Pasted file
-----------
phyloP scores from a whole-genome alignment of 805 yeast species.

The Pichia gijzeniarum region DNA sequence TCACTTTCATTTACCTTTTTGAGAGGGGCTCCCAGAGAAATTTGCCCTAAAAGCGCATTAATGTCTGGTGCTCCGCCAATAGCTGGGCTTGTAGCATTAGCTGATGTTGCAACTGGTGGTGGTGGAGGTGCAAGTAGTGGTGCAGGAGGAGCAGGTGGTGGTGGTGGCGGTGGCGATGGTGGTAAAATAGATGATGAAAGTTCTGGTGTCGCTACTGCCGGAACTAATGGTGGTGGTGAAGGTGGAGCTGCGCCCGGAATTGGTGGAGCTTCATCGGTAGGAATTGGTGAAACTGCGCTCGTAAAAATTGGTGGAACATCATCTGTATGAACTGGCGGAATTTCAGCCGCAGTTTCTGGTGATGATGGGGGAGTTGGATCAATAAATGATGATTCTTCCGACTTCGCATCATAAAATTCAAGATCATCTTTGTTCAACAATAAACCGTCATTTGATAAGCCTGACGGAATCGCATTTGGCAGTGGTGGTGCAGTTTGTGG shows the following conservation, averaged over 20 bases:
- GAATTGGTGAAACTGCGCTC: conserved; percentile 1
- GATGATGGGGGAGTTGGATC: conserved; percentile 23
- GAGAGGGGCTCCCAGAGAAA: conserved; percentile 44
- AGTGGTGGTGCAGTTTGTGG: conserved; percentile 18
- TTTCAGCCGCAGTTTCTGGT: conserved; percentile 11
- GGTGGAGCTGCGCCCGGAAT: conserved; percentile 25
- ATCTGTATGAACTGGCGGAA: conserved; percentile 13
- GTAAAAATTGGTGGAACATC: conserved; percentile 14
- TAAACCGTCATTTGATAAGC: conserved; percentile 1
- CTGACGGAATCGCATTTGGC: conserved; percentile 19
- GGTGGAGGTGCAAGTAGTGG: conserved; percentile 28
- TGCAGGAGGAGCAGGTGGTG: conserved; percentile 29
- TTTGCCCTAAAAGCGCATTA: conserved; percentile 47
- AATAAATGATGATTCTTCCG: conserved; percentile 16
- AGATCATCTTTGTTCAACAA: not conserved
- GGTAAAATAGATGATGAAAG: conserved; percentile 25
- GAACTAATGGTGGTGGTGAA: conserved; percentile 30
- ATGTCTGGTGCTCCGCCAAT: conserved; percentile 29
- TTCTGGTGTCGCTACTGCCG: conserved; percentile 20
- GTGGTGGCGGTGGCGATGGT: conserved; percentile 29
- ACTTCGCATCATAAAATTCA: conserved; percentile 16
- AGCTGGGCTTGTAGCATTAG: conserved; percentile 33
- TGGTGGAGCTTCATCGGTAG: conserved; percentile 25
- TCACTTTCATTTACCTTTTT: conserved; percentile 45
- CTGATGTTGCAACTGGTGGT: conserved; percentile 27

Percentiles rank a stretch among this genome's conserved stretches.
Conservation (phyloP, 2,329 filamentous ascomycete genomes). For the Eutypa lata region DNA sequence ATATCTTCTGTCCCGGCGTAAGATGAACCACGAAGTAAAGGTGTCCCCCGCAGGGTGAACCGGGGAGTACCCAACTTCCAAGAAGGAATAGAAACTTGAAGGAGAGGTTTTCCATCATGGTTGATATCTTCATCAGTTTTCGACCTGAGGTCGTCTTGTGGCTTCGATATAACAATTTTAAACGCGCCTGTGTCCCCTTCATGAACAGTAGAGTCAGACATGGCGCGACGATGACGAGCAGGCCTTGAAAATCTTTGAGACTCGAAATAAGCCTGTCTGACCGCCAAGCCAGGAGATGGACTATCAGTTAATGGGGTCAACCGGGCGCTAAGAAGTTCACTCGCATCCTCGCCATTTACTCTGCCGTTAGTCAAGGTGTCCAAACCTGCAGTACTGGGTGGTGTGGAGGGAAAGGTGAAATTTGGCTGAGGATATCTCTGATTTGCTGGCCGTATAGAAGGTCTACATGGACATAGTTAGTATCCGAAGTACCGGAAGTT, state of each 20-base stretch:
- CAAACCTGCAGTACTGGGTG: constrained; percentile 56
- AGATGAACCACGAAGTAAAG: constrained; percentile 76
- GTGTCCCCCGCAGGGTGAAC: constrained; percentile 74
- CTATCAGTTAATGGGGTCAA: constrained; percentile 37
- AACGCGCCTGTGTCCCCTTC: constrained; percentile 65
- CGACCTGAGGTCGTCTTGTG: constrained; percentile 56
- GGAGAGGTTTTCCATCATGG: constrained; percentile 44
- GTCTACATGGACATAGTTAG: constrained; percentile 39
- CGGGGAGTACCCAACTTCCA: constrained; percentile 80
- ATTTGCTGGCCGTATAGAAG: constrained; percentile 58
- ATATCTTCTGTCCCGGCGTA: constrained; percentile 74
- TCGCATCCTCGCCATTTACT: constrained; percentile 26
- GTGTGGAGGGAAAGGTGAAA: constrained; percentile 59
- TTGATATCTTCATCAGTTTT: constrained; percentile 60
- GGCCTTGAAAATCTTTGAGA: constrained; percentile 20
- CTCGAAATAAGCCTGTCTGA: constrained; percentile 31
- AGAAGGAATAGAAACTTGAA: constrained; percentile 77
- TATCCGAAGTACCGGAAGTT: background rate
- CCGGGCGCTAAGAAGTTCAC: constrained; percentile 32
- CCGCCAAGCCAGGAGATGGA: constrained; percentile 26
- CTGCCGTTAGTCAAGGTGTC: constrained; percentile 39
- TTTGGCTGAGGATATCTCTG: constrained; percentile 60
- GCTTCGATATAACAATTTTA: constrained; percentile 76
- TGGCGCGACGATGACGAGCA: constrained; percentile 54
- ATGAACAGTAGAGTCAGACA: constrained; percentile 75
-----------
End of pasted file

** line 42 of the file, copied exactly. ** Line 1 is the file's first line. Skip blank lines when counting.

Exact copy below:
- GTGTGGAGGGAAAGGTGAAA: constrained; percentile 59